Sysdig Platform integrated all of the open source tools into a single, unified view of container health. Integrating performance and security monitoring in a single platform solves a problem many organizations face: communication is hard. Most teams will have a narrow, specific responsibility, like security, deployment or development. They’ll all have a different definition of healthy (security versus performance, for instance). And they’ll have a hard time communicating their narrow perspective to other teams.

Working from a single platform creates a common, shared understanding of what health means (and how multi-facetted it, in reality, is). It shows performance metrics, compliance checks and security events across the infrastructure to many teams, in the same way. This helps teams highlight the events and containers that have performance or security and compliance issues that need immediate attention.

This overview then provides deep contextual information that allows users to dive deep into Sysdig Secure and Sysdig Monitor to analyze performance metrics, compliance dashboards, security forensics, and more to isolate and remediate problems faster than ever before.

Sysdig build, run, respond.

Sysdig Monitor provides the run-time monitoring, dashboarding, alerting and trace-driven troubleshooting. Monitor uses the open source sysdig tool.

Sysdig Secure is the security part of the equation with vulnerability management, compliance (250+ out-of-the-box compliance checks), runtime security, anomaly detection and forensics for post-mortem improvements. Sysdig Secure uses the open source Falco, Inspect and Anchore tools.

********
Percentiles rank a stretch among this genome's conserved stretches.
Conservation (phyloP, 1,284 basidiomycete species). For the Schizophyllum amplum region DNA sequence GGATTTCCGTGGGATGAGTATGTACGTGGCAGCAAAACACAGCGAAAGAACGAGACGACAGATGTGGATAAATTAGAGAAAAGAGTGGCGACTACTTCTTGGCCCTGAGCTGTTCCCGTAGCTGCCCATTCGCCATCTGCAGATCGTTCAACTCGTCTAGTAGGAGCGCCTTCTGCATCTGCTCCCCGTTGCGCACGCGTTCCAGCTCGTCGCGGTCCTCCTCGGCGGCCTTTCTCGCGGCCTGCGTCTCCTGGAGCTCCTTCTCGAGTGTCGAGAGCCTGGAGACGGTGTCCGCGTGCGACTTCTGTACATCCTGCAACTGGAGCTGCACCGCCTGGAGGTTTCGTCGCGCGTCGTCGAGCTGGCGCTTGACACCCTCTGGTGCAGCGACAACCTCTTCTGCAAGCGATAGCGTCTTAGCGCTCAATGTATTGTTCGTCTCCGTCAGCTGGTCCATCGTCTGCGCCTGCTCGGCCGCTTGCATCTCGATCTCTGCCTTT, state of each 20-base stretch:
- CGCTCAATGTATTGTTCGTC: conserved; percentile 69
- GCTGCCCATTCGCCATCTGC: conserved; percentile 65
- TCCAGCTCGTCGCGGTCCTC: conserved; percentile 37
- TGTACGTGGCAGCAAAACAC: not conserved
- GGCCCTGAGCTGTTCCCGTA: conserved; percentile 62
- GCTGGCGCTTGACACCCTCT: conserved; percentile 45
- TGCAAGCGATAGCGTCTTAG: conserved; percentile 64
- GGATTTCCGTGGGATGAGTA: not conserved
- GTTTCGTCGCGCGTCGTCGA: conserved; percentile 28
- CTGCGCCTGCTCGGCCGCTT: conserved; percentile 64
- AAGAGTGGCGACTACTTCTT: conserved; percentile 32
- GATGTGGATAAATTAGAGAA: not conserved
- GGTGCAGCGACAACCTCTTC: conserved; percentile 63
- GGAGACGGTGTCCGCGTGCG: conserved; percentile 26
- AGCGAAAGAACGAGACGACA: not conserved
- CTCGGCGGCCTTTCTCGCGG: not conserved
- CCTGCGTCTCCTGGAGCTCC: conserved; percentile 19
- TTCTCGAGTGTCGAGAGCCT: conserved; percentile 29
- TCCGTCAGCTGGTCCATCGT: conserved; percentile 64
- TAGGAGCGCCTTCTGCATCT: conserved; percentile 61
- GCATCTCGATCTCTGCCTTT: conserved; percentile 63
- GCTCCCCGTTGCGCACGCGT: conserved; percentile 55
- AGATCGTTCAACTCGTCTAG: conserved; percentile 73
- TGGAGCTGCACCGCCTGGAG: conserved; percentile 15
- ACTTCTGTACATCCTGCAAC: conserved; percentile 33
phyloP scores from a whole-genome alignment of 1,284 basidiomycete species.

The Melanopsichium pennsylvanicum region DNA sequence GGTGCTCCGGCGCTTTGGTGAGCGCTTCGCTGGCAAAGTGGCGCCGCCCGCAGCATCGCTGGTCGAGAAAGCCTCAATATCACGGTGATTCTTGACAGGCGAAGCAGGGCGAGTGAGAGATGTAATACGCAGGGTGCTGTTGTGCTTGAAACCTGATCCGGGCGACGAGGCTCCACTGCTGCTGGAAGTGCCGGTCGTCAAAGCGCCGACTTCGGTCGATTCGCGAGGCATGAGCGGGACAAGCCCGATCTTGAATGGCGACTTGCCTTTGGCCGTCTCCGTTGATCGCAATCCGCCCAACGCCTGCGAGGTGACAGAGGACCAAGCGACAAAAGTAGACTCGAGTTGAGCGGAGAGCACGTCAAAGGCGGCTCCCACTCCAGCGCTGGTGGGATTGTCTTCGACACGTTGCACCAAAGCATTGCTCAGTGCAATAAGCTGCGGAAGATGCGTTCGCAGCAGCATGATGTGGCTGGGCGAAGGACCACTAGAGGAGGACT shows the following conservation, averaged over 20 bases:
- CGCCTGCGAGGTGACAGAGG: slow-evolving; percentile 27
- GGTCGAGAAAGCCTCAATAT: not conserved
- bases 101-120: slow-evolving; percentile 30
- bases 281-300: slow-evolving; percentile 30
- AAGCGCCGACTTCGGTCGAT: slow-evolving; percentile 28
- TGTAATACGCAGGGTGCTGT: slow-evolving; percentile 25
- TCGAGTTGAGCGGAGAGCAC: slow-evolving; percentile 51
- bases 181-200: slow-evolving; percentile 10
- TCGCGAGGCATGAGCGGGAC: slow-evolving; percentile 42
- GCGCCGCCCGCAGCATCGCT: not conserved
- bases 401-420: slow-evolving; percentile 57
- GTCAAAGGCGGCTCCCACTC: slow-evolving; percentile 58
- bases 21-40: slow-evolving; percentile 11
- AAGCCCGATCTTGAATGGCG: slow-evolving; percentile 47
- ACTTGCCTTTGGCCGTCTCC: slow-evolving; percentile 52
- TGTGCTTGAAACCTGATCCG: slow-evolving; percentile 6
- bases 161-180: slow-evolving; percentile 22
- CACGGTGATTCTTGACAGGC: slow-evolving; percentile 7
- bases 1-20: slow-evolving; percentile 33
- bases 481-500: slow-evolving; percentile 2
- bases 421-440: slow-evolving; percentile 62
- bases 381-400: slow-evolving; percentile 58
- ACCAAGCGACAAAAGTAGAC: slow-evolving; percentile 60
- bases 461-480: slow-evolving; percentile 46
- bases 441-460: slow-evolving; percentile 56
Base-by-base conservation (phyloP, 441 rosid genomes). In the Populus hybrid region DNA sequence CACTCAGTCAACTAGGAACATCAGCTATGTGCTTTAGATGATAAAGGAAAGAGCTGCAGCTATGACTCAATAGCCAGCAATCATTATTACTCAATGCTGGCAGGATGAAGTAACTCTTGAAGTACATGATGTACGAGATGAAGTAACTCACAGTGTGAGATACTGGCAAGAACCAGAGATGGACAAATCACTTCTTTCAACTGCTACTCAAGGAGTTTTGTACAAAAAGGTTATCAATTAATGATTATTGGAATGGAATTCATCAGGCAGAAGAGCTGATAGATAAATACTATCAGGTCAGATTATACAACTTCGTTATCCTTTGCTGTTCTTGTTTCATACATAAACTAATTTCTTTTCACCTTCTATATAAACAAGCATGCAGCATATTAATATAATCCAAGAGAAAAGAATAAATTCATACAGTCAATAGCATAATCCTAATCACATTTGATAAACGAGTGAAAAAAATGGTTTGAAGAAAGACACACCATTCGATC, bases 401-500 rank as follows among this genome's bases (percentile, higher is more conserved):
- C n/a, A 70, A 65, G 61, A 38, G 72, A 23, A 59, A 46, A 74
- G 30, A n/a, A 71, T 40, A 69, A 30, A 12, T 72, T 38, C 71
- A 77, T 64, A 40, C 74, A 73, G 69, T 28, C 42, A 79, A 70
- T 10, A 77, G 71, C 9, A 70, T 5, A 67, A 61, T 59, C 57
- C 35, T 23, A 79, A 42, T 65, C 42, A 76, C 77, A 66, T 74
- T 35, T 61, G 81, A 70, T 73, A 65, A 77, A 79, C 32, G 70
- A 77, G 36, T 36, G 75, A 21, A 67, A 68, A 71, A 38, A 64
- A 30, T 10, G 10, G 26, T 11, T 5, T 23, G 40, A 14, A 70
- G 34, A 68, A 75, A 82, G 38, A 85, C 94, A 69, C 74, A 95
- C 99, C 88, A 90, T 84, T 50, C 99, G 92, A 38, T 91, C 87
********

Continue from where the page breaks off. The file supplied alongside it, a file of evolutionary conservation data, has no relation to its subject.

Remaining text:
Sysdig is not just for production. In addition, it helps developers by trying to catch faults (like known security vulnerabilities) before they even make it to production.

Diggin’ it!

Sysdig marries the old and proven with the new and innovative. What makes Sysdig, well, dig, is the age-old idea of capturing network packets as a monitoring and inspection method, but with a new, cloud-native, look. Leveraging eBPF and the Sysdig Agent container, Sysdig knows all there is to know about containers.

They use this vast amount of data for performance monitoring, security forensics, vulnerability scanning, behavioural anomaly detection, application tracing and run-time compliance checks.

This is ground-breaking technology.

ground-breaking digging

Being able to do application tracing across all container without modifying them to inject instrumentation is a hard problem to solve.
Collecting that much data about ephemeral workloads is no small feat, and is a life-saver when troubleshooting for performance issues.
Being able to to forensics and anomaly detection is great for complex microservices landscapes where no one team controls it all but security teams still need to be compliant.

I’m genuinely impressed by the elegance of Sysdig’s instrumentation approach, and what they can do with all that data they collect.